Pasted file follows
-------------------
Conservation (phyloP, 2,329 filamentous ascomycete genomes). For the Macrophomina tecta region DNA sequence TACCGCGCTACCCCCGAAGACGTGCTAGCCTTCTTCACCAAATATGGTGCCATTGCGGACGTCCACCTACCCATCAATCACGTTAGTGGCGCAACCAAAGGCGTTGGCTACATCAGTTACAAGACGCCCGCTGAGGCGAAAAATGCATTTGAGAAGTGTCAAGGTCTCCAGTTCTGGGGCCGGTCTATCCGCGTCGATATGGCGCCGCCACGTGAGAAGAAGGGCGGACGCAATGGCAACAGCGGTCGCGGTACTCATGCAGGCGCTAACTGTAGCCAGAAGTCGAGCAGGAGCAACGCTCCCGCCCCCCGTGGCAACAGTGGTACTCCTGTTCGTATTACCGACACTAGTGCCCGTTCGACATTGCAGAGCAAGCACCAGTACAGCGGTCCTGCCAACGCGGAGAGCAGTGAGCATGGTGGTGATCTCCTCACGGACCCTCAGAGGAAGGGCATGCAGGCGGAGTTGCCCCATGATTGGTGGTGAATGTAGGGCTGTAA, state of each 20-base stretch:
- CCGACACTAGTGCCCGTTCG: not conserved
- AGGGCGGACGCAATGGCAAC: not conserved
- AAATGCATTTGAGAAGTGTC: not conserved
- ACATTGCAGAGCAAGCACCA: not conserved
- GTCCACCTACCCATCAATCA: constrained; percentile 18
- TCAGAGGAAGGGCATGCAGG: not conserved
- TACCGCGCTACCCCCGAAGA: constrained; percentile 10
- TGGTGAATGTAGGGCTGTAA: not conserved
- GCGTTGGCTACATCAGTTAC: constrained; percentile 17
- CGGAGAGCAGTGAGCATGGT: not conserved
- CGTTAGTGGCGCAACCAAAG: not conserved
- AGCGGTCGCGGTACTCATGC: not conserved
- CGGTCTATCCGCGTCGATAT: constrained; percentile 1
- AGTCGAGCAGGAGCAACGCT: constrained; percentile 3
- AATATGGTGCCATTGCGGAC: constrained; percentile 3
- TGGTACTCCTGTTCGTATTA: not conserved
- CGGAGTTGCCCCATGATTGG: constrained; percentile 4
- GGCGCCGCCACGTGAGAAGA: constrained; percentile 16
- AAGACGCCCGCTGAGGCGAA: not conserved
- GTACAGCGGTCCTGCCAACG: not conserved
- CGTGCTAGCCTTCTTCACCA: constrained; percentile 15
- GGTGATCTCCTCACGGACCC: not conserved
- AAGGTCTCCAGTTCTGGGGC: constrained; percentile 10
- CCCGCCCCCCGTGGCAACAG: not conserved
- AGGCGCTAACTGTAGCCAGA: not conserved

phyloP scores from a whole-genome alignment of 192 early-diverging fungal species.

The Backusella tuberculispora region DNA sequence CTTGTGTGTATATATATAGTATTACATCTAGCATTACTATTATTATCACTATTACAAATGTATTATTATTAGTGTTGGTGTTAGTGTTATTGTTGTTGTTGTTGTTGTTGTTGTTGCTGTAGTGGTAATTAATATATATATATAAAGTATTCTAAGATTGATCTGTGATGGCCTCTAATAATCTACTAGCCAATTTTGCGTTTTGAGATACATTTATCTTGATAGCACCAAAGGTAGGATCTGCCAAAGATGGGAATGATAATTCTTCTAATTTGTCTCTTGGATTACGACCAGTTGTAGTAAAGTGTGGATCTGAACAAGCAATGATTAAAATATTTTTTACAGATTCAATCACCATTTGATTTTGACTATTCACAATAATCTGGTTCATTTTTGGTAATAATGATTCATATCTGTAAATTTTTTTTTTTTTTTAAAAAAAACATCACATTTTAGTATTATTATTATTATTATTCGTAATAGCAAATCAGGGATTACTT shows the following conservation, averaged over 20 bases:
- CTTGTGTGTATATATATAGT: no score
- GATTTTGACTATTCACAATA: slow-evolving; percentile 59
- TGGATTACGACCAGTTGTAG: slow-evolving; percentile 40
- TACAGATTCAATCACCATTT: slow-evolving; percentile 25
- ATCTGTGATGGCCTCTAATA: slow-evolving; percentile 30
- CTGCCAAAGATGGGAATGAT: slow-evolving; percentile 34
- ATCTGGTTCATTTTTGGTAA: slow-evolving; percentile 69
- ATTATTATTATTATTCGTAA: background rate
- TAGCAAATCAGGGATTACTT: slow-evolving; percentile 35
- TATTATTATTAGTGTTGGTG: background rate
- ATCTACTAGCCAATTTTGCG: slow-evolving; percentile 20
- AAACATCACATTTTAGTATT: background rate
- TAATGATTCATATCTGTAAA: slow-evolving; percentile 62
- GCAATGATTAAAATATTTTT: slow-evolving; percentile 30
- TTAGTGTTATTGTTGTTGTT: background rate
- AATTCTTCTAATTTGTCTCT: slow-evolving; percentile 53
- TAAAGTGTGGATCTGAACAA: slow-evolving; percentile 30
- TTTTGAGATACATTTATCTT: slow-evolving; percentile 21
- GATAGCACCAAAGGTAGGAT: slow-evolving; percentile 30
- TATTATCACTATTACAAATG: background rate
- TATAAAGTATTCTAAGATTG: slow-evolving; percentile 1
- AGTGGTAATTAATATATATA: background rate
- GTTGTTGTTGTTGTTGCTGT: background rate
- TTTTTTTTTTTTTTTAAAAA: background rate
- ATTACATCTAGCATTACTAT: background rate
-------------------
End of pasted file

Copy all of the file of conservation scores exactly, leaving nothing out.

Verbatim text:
Conservation (phyloP, 2,329 filamentous ascomycete genomes). For the Macrophomina tecta region DNA sequence TACCGCGCTACCCCCGAAGACGTGCTAGCCTTCTTCACCAAATATGGTGCCATTGCGGACGTCCACCTACCCATCAATCACGTTAGTGGCGCAACCAAAGGCGTTGGCTACATCAGTTACAAGACGCCCGCTGAGGCGAAAAATGCATTTGAGAAGTGTCAAGGTCTCCAGTTCTGGGGCCGGTCTATCCGCGTCGATATGGCGCCGCCACGTGAGAAGAAGGGCGGACGCAATGGCAACAGCGGTCGCGGTACTCATGCAGGCGCTAACTGTAGCCAGAAGTCGAGCAGGAGCAACGCTCCCGCCCCCCGTGGCAACAGTGGTACTCCTGTTCGTATTACCGACACTAGTGCCCGTTCGACATTGCAGAGCAAGCACCAGTACAGCGGTCCTGCCAACGCGGAGAGCAGTGAGCATGGTGGTGATCTCCTCACGGACCCTCAGAGGAAGGGCATGCAGGCGGAGTTGCCCCATGATTGGTGGTGAATGTAGGGCTGTAA, state of each 20-base stretch:
- CCGACACTAGTGCCCGTTCG: not conserved
- AGGGCGGACGCAATGGCAAC: not conserved
- AAATGCATTTGAGAAGTGTC: not conserved
- ACATTGCAGAGCAAGCACCA: not conserved
- GTCCACCTACCCATCAATCA: constrained; percentile 18
- TCAGAGGAAGGGCATGCAGG: not conserved
- TACCGCGCTACCCCCGAAGA: constrained; percentile 10
- TGGTGAATGTAGGGCTGTAA: not conserved
- GCGTTGGCTACATCAGTTAC: constrained; percentile 17
- CGGAGAGCAGTGAGCATGGT: not conserved
- CGTTAGTGGCGCAACCAAAG: not conserved
- AGCGGTCGCGGTACTCATGC: not conserved
- CGGTCTATCCGCGTCGATAT: constrained; percentile 1
- AGTCGAGCAGGAGCAACGCT: constrained; percentile 3
- AATATGGTGCCATTGCGGAC: constrained; percentile 3
- TGGTACTCCTGTTCGTATTA: not conserved
- CGGAGTTGCCCCATGATTGG: constrained; percentile 4
- GGCGCCGCCACGTGAGAAGA: constrained; percentile 16
- AAGACGCCCGCTGAGGCGAA: not conserved
- GTACAGCGGTCCTGCCAACG: not conserved
- CGTGCTAGCCTTCTTCACCA: constrained; percentile 15
- GGTGATCTCCTCACGGACCC: not conserved
- AAGGTCTCCAGTTCTGGGGC: constrained; percentile 10
- CCCGCCCCCCGTGGCAACAG: not conserved
- AGGCGCTAACTGTAGCCAGA: not conserved

phyloP scores from a whole-genome alignment of 192 early-diverging fungal species.

The Backusella tuberculispora region DNA sequence CTTGTGTGTATATATATAGTATTACATCTAGCATTACTATTATTATCACTATTACAAATGTATTATTATTAGTGTTGGTGTTAGTGTTATTGTTGTTGTTGTTGTTGTTGTTGTTGCTGTAGTGGTAATTAATATATATATATAAAGTATTCTAAGATTGATCTGTGATGGCCTCTAATAATCTACTAGCCAATTTTGCGTTTTGAGATACATTTATCTTGATAGCACCAAAGGTAGGATCTGCCAAAGATGGGAATGATAATTCTTCTAATTTGTCTCTTGGATTACGACCAGTTGTAGTAAAGTGTGGATCTGAACAAGCAATGATTAAAATATTTTTTACAGATTCAATCACCATTTGATTTTGACTATTCACAATAATCTGGTTCATTTTTGGTAATAATGATTCATATCTGTAAATTTTTTTTTTTTTTTAAAAAAAACATCACATTTTAGTATTATTATTATTATTATTCGTAATAGCAAATCAGGGATTACTT shows the following conservation, averaged over 20 bases:
- CTTGTGTGTATATATATAGT: no score
- GATTTTGACTATTCACAATA: slow-evolving; percentile 59
- TGGATTACGACCAGTTGTAG: slow-evolving; percentile 40
- TACAGATTCAATCACCATTT: slow-evolving; percentile 25
- ATCTGTGATGGCCTCTAATA: slow-evolving; percentile 30
- CTGCCAAAGATGGGAATGAT: slow-evolving; percentile 34
- ATCTGGTTCATTTTTGGTAA: slow-evolving; percentile 69
- ATTATTATTATTATTCGTAA: background rate
- TAGCAAATCAGGGATTACTT: slow-evolving; percentile 35
- TATTATTATTAGTGTTGGTG: background rate
- ATCTACTAGCCAATTTTGCG: slow-evolving; percentile 20
- AAACATCACATTTTAGTATT: background rate
- TAATGATTCATATCTGTAAA: slow-evolving; percentile 62
- GCAATGATTAAAATATTTTT: slow-evolving; percentile 30
- TTAGTGTTATTGTTGTTGTT: background rate
- AATTCTTCTAATTTGTCTCT: slow-evolving; percentile 53
- TAAAGTGTGGATCTGAACAA: slow-evolving; percentile 30
- TTTTGAGATACATTTATCTT: slow-evolving; percentile 21
- GATAGCACCAAAGGTAGGAT: slow-evolving; percentile 30
- TATTATCACTATTACAAATG: background rate
- TATAAAGTATTCTAAGATTG: slow-evolving; percentile 1
- AGTGGTAATTAATATATATA: background rate
- GTTGTTGTTGTTGTTGCTGT: background rate
- TTTTTTTTTTTTTTTAAAAA: background rate
- ATTACATCTAGCATTACTAT: background rate